After years of dwindling sales, J.Crew spent the better part of 2017 trying to get itself back on track, and it made some pretty weighty moves in the process, starting with the exits of former CEO Mickey Drexler and President/Creative Director Jenna Lyons, and significant layoffs and store closures.
From exploring wholesale and introducing new categories (like lingerie) and pricing (like inexpensive swimwear) to bringing back classic styles, J.Crew has been in full turnaround mode ever since, led by new CEO Jim Brett. So has it paid off? Not yet.
On Tuesday afternoon, the J.Crew Group, Inc. released its fourth-quarter and fiscal 2017 earnings. For the year and company as a whole, total revenue decreased 2 percent to $710.6 million, while comparable revenue decreased 6 percent. The comparable sales decrease in the fourth quarter alone was slightly less: 3 percent.
Broken down by brand, Madewell once again excelled, outpacing J.Crew significantly: While J.Crew's comparable sales decreased 10 percent, Madewell's were up 13.
Given that Madewell routinely offsets J.Crew's declining numbers, the company announced plans to double down on the hip, younger brand by accelerating its expansion. "We will scale Madewell more rapidly, building upon its proven and consistent record of growth, through strategic investments with highly profitable returns," said Brett in a statement. Madewell may be performing well, but it's still much smaller than J.Crew and thus makes less of an impact to its bottom line; right now it makes up about 18 percent of the overall business. So, the company's hope is that Madewell will turn into even more of a cash cow for the company, and perhaps buy J.Crew brand a little more time to turn itself around, which it clearly needs.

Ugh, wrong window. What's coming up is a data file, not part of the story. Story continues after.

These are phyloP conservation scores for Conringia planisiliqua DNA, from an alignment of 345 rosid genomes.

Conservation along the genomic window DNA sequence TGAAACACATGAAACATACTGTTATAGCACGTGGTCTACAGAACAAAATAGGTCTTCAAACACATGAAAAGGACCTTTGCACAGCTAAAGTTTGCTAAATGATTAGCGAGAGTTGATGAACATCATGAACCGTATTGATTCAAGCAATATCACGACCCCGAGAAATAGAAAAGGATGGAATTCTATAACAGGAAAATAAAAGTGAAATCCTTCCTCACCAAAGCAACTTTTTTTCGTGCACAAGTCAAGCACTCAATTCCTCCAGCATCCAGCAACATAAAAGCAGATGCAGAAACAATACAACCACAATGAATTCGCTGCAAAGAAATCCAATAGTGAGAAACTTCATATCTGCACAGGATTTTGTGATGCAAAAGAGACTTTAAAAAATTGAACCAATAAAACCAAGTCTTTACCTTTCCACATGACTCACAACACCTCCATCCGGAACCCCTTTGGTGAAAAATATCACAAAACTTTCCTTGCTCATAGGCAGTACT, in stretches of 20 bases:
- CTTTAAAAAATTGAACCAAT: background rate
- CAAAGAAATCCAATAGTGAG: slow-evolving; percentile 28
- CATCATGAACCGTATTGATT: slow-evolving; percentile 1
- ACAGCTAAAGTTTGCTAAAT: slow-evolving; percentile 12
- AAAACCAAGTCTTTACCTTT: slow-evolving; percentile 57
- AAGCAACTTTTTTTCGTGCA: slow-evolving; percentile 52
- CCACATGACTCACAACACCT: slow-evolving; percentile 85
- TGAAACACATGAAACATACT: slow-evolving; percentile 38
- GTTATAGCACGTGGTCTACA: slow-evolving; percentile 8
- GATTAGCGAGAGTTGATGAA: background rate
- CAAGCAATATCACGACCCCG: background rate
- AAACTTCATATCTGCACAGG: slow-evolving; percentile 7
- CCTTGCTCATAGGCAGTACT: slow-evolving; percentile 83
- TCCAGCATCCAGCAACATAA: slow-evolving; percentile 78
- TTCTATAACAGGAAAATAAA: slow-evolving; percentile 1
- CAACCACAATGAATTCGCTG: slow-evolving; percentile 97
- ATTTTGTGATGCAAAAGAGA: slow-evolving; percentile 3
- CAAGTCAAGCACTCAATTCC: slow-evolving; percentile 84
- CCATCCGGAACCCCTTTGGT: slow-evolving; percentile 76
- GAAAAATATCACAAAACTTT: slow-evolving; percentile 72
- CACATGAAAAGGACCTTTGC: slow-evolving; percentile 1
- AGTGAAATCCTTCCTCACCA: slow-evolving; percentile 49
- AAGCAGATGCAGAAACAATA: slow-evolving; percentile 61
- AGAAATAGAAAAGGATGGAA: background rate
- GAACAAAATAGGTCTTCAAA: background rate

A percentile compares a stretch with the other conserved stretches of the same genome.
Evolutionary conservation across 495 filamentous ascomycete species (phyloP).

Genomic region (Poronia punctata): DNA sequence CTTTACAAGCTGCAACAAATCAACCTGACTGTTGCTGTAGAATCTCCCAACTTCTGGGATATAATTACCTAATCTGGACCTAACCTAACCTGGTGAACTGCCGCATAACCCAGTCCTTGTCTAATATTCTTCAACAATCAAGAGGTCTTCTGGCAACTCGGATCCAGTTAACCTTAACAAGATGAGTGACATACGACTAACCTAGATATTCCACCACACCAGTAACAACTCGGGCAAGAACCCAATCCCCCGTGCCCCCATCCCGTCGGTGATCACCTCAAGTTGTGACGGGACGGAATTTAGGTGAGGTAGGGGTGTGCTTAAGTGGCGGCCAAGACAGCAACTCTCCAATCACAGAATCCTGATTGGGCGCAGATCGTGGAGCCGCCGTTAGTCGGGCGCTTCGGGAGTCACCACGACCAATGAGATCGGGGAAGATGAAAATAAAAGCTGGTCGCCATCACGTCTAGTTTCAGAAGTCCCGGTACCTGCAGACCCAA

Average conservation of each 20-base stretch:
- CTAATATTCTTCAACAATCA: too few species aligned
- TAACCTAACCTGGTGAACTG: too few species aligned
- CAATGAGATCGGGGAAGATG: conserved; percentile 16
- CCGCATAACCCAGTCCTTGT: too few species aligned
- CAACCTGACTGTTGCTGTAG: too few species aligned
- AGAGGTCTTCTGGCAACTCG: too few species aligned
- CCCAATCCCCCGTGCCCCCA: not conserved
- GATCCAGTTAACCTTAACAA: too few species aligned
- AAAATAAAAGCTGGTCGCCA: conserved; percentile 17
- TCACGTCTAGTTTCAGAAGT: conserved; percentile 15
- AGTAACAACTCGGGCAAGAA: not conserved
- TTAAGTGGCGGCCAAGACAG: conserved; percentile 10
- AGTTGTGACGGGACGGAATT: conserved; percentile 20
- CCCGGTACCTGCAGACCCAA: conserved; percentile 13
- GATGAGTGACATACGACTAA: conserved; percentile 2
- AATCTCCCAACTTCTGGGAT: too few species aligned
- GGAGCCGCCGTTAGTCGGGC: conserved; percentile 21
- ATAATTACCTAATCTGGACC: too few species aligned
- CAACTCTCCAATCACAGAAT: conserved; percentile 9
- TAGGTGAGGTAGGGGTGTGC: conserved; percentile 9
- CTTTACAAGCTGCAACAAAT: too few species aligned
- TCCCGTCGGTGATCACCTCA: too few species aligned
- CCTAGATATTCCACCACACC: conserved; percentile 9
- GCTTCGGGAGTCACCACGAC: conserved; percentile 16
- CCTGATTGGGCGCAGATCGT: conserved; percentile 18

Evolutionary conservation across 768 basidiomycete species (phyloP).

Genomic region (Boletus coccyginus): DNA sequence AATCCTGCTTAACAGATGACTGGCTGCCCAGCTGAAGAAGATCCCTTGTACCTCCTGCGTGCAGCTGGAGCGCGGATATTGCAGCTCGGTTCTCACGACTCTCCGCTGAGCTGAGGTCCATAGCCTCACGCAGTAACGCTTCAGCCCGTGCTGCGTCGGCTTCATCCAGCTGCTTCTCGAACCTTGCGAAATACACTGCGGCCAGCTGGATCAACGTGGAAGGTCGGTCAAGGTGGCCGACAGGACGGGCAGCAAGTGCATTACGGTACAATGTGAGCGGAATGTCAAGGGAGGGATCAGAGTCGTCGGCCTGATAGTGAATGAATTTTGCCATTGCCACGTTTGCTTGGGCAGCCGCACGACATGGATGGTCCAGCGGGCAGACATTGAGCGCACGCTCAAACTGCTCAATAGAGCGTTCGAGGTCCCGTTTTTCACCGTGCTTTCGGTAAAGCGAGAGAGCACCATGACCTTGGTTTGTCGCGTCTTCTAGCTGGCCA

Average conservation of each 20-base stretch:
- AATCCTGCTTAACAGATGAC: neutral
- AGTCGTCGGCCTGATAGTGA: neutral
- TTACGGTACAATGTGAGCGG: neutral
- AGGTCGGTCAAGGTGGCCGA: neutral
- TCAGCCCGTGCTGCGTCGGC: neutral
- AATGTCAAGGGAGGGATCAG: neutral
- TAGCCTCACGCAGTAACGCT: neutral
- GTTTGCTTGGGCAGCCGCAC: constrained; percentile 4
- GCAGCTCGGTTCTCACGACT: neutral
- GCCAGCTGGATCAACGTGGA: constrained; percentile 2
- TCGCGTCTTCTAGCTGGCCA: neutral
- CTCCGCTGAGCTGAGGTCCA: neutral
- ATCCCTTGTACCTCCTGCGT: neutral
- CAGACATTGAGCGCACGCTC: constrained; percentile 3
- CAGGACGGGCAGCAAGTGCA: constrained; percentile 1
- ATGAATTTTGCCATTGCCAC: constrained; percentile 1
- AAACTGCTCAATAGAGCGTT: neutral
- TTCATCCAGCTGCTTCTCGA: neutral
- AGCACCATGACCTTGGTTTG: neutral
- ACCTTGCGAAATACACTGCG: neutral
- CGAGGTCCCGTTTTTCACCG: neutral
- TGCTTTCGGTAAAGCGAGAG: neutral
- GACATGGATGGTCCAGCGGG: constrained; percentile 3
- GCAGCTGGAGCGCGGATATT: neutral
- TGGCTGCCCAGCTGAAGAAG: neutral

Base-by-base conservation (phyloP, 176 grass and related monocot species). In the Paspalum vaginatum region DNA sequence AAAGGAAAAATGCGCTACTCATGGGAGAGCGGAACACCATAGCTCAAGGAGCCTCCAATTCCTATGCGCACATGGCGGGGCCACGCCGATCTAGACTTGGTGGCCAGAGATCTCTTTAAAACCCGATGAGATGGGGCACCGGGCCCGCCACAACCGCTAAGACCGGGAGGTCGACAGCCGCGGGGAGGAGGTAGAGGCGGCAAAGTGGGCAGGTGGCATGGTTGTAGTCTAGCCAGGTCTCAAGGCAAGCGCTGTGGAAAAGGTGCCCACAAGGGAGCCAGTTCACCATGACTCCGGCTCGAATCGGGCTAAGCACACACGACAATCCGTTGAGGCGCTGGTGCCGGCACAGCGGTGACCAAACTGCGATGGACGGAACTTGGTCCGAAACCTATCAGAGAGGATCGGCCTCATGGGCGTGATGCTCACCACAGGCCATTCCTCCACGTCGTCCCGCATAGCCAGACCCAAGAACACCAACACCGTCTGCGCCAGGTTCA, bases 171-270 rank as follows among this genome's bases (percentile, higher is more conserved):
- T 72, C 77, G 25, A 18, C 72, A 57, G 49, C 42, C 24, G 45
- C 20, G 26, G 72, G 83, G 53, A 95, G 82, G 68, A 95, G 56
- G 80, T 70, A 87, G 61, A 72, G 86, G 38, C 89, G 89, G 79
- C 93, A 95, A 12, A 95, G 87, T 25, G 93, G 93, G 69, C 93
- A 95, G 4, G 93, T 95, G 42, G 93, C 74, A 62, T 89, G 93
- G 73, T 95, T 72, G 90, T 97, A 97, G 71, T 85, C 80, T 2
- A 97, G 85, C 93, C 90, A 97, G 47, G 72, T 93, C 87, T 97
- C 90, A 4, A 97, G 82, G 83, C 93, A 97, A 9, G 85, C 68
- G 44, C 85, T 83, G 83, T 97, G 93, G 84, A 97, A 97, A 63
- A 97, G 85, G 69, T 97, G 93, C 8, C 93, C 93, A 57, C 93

With J.Crew, the company plans to continue improving omnichannel capabilities and building its wholesale business following a successful partnership with Nordstrom. COO and President Michael J. Nicholson also said in a conference call that the brand will focus on diversifying, meaning new categories, products and even "sub-brands," with Playa being one example, presumably, and offer options at a wider variety of price points. It also smartly plans to introduce "more inclusive sizing."
If all goes well, J.Crew Group, Inc. could have two growing brands under its belt, not just one.